One of the sine qua non of a healthy life is proper nutrition. Adequate fiber intake is one of the most important points of proper nutrition. If you want to increase your fiber intake, you will really love these foods, which are very easy to include in your diet.
Some people are afraid to include oilseeds in their diet to reduce fat intake, but they also miss other benefits such as protein, manganese, copper, folate, and fiber. These are all found in walnuts. Some studies have shown that walnuts improve memory and mood and improve brain functions. A handful of walnuts (25 grams) contains 1.7 grams of fiber. You can add walnuts to many recipes and consume them alone.
These tiny tiny seeds contain many nutrients other than fiber, such as protein, thiamine, manganese, phosphorus, magnesium, copper and omega-3 fatty acids. It is very easy to add flax seeds to salads, soups and smoothies. A tablespoon of flaxseed contains 3 grams of fiber. If you grind flaxseeds before consuming it, it will be easier to digest.
The popularity of quinoa, which was once thought to be only a temporary trend, is increasing day by day. 225 grams of quinoa has a full 5 gram fiber content. Quinoa also contains high levels of iron, magnesium, and potassium.
Since chia seeds contain significant levels of protein, calcium, phosphorus, manganese and omega-3 fatty acids, it has found its place in everyone’s pantry for a healthy diet. 1 tablespoon of chia seeds contains 5.5 grams of fiber.
It contains lots of great nutrients like coconut, manganese, omega-6 fatty acids, folate and selenium. It also contains four to six times more fiber in each serving than oat bran. 225 grams of coconut contains exactly 7.2 grams of fiber.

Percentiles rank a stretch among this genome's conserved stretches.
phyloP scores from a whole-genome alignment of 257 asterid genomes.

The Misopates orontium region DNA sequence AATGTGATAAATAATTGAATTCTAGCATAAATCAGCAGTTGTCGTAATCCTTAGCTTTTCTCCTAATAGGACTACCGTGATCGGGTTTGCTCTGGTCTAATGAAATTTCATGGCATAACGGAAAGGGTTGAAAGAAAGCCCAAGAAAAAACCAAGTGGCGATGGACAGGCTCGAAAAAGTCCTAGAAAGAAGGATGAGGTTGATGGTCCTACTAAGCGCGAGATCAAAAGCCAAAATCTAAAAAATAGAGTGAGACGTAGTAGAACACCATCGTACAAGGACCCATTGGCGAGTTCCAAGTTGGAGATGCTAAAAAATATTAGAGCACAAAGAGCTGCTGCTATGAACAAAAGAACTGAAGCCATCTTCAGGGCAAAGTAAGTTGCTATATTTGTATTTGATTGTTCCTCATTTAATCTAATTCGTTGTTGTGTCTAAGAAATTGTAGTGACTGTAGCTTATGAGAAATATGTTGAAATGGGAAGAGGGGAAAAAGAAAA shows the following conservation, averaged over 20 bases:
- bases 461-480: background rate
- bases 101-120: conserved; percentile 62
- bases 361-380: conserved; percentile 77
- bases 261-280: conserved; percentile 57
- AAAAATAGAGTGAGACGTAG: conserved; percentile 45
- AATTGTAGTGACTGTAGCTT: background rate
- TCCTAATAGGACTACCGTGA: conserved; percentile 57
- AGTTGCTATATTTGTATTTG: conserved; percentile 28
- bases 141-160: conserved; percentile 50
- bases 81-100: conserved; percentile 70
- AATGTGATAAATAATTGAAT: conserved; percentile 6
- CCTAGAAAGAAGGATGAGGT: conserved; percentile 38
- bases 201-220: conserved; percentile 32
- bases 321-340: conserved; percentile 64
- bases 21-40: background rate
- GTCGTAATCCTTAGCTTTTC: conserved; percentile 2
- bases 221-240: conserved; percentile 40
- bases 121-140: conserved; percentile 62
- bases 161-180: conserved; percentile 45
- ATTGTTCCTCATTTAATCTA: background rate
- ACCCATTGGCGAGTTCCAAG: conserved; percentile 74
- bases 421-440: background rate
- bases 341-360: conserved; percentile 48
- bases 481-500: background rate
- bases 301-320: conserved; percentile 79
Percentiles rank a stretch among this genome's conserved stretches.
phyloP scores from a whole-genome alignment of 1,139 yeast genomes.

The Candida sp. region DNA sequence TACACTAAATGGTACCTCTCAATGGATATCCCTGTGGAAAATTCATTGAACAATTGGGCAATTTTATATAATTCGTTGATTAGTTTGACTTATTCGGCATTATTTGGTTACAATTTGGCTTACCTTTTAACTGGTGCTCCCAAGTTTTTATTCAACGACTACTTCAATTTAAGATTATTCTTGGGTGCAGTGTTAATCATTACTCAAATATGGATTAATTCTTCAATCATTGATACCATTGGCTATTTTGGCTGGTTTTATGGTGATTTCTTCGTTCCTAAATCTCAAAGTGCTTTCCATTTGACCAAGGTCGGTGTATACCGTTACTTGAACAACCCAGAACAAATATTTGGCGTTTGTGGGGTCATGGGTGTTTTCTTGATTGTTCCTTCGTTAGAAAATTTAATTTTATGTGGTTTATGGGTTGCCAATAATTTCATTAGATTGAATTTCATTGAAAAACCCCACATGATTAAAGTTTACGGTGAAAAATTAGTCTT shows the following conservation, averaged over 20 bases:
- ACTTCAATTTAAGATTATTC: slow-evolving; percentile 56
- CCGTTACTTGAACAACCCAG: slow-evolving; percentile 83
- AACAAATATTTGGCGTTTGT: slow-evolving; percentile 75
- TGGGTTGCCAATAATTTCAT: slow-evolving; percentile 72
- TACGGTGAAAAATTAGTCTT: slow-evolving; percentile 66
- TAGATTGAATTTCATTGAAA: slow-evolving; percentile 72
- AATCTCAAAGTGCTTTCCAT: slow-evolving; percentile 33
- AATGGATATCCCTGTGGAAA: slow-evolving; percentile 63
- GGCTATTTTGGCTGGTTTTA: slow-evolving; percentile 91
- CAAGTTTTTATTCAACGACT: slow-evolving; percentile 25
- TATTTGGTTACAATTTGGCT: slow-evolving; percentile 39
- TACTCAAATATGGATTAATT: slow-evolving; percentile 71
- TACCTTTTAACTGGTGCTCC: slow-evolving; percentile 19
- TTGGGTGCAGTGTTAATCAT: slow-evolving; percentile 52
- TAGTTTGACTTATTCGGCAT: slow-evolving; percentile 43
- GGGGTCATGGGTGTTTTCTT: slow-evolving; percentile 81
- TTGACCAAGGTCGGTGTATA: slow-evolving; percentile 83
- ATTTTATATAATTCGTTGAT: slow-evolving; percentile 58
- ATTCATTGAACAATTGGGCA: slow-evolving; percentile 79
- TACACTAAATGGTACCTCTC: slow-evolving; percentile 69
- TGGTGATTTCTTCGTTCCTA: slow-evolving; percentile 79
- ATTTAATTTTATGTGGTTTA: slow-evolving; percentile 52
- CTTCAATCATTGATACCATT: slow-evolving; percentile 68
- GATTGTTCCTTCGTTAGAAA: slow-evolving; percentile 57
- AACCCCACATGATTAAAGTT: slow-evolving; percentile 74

Brussels sprouts contain high amounts of C, K, B1, B2, B6, folate and manganese. This super vegetable has antioxidants and anti-inflammatory properties that help prevent the formation of some cancer cells. 225 grams of Brussels sprouts contain exactly 7. 6 grams of fiber. Each serving has both soluble and insoluble life, so why not try it at the next meal?
The artichoke is a complete superstar on its own in the vegetable world. A single medium portion meets almost half of the recommended fiber intake for women and a third for men. 1 cup (about 225 grams) of artichoke has a full 10.3 grams of fiber content.
There is a reason why people have consumed lentils for thousands of years. Lentils are easy to store and cook, they also provide a lot of nutritional value. They are high in protein, fiber and iron, and keep cholesterol and blood sugar in check. 1 cup of lentils contain exactly 10.4 grams of fiber.
If there is anything we can thank the innovative nutritional trends, this may be because they add avocado to almost any recipe. Avocados have the highest protein and fiber content in all fruits, as well as high levels of C, E, K, B6, folate and potassium. One cup (about 225 grams) of avocado contains exactly 10.5 grams of fiber.
Fig is one of the few fruits that can be harvested only according to its natural season. It fully matures and partially dries when in the tree. Due to its high moisture content, it can naturally stay fresh longer. This fruit also comes with many health benefits, such as lowering blood pressure and protecting against muscle degeneration. It contains high levels of pantothenic acid, potassium, manganese and copper. Dried and fresh figs contain the same level of fiber and are one of the rare foods that contain both soluble and insoluble fiber with a near-perfect balance. One cup (about 225 grams) of figs contains exactly 14.6 grams of fiber.
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